In this example, by attempting to understand the nature of the problem, we uncover that a number of different clients have complained (suggesting this is a widespread issue) about our poor communication, which is why they are unhappy with the service they have been receiving. Because of this, clients may not renew our services, in which case we could lose a significant amount of fee income – so this has the potential to be a long-lasting problem. The complaints are all fairly recent, however they started around the time two staff members left, whom we have yet to replace which suggests there is a straightforward solution. The problem is quantifiable: if clients don’t renew our services, we will lose X amount, which will have Y effect on our organisation.

Write a problem statement
The notes you make for these first three steps will enable you to write your problem statement.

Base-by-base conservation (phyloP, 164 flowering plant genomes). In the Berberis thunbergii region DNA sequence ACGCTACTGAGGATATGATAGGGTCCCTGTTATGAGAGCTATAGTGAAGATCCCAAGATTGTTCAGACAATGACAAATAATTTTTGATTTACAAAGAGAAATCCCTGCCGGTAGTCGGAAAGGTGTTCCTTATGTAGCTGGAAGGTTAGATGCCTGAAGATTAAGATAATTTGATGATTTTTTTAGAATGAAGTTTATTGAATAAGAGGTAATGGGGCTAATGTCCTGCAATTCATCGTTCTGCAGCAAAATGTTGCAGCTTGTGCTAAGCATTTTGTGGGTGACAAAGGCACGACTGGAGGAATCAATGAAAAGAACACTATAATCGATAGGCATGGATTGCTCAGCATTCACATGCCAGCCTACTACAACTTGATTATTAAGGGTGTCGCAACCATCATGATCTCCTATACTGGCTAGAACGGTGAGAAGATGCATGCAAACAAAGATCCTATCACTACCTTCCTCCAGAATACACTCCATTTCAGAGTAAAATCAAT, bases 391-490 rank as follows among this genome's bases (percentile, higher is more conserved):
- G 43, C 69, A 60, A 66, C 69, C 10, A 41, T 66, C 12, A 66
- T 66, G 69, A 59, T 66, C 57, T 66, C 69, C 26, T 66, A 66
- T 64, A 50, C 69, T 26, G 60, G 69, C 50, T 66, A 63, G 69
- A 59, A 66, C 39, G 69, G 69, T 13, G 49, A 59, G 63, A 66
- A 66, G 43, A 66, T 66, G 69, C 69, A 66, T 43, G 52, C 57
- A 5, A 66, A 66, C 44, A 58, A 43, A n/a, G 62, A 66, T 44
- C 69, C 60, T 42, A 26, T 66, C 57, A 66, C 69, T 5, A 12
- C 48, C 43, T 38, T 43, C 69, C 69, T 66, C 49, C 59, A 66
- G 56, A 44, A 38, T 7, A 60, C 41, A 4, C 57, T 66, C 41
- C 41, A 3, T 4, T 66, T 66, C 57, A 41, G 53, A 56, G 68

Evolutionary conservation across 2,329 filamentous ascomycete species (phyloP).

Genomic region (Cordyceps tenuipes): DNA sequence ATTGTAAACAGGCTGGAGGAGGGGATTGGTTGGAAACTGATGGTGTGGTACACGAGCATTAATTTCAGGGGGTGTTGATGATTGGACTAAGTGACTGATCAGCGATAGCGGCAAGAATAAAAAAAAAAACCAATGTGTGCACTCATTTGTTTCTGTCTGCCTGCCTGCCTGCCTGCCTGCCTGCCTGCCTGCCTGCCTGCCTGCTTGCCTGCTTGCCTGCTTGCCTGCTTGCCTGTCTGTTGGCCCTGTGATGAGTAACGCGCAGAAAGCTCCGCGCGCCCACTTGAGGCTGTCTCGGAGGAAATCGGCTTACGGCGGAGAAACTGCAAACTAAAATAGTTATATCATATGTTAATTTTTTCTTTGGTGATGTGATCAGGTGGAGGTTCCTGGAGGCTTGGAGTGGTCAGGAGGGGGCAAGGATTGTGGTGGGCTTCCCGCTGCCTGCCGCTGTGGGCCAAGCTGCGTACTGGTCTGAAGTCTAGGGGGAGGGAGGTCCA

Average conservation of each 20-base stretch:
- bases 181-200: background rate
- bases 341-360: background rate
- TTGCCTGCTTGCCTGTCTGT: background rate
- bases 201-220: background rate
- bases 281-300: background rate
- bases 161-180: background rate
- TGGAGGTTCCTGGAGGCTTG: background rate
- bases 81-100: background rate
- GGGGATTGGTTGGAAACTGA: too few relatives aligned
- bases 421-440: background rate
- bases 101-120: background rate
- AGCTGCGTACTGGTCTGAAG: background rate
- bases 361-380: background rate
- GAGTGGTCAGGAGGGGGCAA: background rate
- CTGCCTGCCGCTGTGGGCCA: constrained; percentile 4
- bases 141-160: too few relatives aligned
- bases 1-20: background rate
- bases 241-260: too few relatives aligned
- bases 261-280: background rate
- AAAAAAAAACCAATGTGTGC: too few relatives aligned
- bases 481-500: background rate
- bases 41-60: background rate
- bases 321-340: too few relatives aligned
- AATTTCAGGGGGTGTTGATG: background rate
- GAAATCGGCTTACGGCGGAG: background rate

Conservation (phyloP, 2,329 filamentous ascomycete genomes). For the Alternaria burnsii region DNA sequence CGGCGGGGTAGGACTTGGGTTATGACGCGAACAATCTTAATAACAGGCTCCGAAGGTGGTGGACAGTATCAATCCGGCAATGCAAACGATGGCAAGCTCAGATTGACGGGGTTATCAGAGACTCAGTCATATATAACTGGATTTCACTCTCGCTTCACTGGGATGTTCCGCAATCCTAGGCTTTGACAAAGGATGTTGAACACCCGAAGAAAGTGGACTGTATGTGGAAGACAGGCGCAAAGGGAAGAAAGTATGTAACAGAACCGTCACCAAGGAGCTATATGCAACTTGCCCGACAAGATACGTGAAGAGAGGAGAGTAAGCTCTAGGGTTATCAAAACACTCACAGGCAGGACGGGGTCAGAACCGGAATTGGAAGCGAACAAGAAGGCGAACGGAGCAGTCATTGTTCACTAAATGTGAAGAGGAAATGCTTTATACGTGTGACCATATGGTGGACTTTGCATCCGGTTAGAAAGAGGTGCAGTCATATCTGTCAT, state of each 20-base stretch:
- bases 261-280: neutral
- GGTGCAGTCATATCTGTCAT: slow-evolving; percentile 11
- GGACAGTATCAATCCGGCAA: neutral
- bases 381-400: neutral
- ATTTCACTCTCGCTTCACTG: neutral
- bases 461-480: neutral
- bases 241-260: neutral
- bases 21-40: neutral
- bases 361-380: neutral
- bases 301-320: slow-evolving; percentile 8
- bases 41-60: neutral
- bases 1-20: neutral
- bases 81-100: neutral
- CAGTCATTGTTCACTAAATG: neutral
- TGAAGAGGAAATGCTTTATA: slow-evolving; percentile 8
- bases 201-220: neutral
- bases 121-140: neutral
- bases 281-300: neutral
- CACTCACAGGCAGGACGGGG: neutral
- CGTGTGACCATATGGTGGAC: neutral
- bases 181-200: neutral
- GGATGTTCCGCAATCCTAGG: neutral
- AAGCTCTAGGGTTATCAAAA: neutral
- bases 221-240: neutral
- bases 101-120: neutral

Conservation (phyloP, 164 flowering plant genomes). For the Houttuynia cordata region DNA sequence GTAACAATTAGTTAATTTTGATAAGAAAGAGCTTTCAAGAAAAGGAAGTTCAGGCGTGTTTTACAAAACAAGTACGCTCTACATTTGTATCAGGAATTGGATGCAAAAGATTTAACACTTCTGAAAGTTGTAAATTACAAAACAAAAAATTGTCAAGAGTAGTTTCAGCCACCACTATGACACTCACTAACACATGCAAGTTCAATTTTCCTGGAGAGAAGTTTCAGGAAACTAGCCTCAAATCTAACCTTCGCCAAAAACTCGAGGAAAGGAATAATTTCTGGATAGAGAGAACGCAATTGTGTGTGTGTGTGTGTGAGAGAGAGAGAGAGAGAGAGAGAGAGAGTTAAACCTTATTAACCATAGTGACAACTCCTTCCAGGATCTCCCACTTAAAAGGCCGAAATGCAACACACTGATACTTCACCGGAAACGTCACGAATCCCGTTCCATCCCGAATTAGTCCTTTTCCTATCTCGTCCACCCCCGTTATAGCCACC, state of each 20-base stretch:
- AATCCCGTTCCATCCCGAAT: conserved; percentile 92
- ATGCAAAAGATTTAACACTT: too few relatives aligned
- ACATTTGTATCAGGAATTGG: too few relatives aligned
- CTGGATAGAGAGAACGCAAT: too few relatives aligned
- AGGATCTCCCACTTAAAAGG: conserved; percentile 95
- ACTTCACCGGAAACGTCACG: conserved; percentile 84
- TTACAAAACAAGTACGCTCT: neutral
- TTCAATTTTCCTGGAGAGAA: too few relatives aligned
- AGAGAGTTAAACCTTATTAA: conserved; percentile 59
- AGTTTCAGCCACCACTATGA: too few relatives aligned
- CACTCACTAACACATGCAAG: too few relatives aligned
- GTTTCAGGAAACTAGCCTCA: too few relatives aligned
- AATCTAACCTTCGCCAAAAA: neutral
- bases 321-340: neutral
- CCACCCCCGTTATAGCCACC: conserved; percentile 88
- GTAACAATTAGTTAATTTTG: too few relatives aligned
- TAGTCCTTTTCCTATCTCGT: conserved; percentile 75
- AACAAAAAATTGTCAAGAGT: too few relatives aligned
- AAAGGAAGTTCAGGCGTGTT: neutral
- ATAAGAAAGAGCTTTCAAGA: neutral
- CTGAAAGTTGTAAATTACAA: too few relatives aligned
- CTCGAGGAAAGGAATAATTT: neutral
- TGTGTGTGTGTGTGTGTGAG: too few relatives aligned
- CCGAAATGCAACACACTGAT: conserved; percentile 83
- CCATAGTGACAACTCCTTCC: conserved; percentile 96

The problem statement is a short description, comprising one or two sentences, which defines and summarises the problem or issue that you want to address. The problem statement should define the problem in a way that everyone understands. It should not, however, suggest a solution.

So, here is a possible problem statement for our example:

“Recently, a number of our clients haven’t been happy with the service they have been receiving, because of our poor communication. As a result, they may not renew our services, which will have a negative impact on our organisation’s finances and potentially put jobs at risk.”

It is important to spend some time on this final step, as getting your problem statement right will set you up well for the process of working through the correct issue and coming up with an appropriate solution.